But this is exactly the same case in life.  Some animals have changed slowly over their evolutionary history (e.g., sharks), but some have changed rapidly (e.g., primates).  Isaak’s argument struggles because slowness and rapidity are relative terms.  Rapid compared to what? 

I can’t see any way for Isaak to differentiate successfully between human design and life with regard to the rapidity of change unless he merely says that life has been changing for billions of years and human designs have been changing for thousands of years.  Yes, that’s a difference, but what of it?

In part 3 of this series, I will draw together some conclusions about Mark Isaak’s argument that life and human design are not analogous.

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  • LeeBowman

    Mark Isaak tags creationists with a number of arguments from authority, while I would venture that he himself does the same.

    Difference number three: Essentially, as I mentioned in part one, design modalities vary with the equipment on hand, bioforms being of necessity self-sustaining. But the self-reproducing ability, while natural, did not form naturally, as proposed by evolutionary theory. Hox6 genes which direct ontogeny, are found in all multicellular reproducing organisms, a signatory of common design.

    Difference number four merely points out that ‘self-sustaining’ organisms employ internal repair and replenishment modalities. How else could then self-sustain? We could design cars to self-repair if desired, but since we replace them on a regular basis, why bother? But again, Isaak’s argument lacks substance. In short, one differing modality does not negate the other as valid.

    And in points five and six, he again harps on design and production variances between directed physical acts to produce things, and naturally occurring biologic reproduction. But again, design and redesign is employed by man, and in nature, designs are already in place, but subject to redesigns in isolated and non-observable instances. You might consider micro changes as redesigns, but they are only the minor quantitative alterations, allowed by the genome, and implemented with ‘designed in’ limits within the genome and its ontological processes.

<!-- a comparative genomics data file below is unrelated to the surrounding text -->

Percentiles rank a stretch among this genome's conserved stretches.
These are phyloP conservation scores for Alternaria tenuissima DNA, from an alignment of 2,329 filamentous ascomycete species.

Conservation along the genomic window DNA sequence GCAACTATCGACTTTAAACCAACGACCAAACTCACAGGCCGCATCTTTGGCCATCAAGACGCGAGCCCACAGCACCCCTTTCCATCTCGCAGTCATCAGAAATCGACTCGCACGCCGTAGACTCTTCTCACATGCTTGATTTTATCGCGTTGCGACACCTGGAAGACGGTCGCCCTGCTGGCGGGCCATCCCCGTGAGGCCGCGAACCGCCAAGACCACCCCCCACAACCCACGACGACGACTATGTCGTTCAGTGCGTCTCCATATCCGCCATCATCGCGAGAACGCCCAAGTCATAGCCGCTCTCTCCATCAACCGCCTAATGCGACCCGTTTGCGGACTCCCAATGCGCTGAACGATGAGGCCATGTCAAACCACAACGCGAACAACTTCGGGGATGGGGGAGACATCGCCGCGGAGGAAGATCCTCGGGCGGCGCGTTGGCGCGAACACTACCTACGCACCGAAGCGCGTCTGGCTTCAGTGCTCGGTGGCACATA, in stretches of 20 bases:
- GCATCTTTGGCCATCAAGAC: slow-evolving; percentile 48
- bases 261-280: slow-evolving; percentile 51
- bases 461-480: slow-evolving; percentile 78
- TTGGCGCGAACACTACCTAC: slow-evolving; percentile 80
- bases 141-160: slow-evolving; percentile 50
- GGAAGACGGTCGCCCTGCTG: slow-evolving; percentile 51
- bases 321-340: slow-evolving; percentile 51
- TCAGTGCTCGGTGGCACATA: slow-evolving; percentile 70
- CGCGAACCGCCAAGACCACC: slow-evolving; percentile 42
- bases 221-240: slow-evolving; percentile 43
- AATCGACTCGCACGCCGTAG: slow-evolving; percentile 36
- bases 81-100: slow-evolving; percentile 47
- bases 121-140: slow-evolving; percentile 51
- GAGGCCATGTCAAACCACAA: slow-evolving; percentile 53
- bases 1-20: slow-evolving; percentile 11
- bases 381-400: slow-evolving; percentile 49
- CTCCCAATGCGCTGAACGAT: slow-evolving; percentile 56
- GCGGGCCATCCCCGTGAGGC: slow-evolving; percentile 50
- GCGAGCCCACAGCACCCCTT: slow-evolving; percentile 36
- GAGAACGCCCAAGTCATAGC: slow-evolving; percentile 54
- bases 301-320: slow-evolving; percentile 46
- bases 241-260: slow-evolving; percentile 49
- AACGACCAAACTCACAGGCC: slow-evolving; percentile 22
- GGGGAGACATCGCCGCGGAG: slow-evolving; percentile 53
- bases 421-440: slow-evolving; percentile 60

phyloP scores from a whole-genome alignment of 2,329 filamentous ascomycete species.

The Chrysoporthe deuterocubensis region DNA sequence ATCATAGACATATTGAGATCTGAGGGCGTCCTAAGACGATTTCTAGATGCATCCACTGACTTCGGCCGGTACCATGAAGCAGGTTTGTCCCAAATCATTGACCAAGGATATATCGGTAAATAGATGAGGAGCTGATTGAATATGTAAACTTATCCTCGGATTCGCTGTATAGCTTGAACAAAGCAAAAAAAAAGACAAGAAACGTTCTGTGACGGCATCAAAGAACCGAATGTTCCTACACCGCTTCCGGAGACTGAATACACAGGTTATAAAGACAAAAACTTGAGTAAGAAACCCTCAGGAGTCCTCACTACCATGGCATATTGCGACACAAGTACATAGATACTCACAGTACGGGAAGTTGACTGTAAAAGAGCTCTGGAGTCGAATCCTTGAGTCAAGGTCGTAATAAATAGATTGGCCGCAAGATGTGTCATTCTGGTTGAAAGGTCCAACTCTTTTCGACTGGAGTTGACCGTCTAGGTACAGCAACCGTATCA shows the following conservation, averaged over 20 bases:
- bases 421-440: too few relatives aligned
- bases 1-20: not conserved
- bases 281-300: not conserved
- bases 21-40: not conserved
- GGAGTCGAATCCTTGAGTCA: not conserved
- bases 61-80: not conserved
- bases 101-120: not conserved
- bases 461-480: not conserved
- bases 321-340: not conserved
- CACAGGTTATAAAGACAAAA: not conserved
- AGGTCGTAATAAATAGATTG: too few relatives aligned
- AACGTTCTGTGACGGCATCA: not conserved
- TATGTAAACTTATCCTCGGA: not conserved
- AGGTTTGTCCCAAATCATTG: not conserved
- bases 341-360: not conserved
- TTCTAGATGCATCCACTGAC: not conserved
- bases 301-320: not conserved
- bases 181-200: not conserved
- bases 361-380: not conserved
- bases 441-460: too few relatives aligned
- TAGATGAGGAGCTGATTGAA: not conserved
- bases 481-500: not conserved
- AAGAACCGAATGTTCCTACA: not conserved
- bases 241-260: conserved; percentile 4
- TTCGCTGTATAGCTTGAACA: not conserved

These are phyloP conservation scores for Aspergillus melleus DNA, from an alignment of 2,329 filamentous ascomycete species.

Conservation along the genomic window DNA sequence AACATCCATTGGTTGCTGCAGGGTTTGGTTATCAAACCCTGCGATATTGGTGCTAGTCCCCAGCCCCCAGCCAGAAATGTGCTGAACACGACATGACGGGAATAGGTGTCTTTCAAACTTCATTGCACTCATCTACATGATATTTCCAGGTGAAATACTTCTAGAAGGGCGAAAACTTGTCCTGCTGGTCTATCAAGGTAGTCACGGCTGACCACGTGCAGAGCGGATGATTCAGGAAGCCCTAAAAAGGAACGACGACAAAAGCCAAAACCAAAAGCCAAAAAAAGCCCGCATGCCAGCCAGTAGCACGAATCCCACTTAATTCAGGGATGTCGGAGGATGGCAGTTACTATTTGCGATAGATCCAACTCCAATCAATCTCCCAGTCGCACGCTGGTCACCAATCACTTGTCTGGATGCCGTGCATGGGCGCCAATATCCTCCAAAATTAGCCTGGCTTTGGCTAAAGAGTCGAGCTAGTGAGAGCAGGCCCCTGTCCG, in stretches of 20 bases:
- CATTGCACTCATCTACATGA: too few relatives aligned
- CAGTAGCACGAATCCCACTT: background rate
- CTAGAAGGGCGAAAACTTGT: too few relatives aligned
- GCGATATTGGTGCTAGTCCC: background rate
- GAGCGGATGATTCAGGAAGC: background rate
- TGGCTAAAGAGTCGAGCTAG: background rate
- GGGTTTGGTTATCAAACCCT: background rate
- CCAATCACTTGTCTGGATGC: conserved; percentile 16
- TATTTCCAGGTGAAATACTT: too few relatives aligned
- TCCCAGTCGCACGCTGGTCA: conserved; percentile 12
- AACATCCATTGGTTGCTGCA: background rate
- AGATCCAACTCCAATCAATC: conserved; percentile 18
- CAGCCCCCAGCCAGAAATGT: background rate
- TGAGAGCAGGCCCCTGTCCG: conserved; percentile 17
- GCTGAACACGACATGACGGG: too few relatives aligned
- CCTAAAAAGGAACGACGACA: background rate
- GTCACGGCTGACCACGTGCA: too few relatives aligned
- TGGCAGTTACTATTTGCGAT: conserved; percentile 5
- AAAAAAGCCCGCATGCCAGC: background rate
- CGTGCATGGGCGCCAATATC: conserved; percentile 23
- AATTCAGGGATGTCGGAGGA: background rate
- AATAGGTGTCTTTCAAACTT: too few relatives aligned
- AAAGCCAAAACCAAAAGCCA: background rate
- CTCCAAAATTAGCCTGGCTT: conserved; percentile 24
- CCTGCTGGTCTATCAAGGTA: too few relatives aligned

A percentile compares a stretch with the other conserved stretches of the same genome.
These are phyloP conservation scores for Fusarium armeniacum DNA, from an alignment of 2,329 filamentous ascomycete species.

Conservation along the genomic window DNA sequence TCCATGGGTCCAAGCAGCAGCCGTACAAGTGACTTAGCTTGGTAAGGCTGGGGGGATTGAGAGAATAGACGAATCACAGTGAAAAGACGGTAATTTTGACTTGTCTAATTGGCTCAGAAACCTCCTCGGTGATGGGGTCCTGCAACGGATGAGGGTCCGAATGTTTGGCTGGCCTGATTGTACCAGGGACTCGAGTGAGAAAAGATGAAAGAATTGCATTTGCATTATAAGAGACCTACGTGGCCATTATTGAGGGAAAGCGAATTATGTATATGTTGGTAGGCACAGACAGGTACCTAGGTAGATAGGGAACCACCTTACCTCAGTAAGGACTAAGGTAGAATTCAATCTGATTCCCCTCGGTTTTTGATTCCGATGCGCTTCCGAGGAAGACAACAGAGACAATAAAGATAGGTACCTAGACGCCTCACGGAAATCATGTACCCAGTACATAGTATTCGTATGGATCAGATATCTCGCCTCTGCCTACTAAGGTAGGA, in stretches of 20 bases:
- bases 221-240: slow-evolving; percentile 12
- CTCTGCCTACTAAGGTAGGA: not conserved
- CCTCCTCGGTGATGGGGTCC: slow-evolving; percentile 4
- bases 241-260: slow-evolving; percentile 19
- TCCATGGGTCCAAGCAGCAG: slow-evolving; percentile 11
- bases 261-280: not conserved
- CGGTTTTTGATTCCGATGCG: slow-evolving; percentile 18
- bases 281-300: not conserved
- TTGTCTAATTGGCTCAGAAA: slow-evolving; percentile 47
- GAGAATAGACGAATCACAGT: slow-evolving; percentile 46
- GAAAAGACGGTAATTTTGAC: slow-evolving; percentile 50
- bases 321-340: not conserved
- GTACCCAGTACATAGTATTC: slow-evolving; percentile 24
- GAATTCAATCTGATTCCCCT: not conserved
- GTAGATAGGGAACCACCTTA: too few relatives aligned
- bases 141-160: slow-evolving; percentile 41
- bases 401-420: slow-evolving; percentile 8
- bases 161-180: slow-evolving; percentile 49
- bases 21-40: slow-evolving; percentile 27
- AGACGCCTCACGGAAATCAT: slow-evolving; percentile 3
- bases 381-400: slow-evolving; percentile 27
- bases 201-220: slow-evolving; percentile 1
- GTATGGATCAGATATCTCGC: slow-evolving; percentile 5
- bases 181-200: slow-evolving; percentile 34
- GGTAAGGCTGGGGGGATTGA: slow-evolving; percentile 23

Speaking of microprocessors, I read now that upwards of nearly a billion transistors exist in a Core 2 Duo, and that motherboards have reached 15 layers in some designs. This begs the question of, “who designs a microprocessor (or motherboard), men or machine?

    Today, we set the parameters, but the pathways and transduction devices are designed completely by computers. We may get a printout of the number of traces, today thinner than the wavelength of white light, and thus today’s devices have gone from white, to
    I would say, not us directly. We merely set parameters, program the setup, go have coffee, and then test the end product for proper function. Often, modifications may result in redundant and unused pathways, but so what? We know there are redundancies and duplications in genomes, perhaps a logical result of complex regenerative design and production methodologies, both ours and nature’s.

    Since no human mind could lay out todays ICs and multilayer boards in 100 lifetimes, software is employed, with end points, memory size and structure, bus properties, voltage transition levels, (and more) specified. The software does the grunt work, and a model is constructed and tested. Are there any parallels in the DNA/ RNA world?

    But until we see motherboards living on their own, and reproducing ‘babyboards’ from within, we must assume, as Isaak and others assume, that design is not, nor ever was, a consideration in the setting up of life. It-just-happened.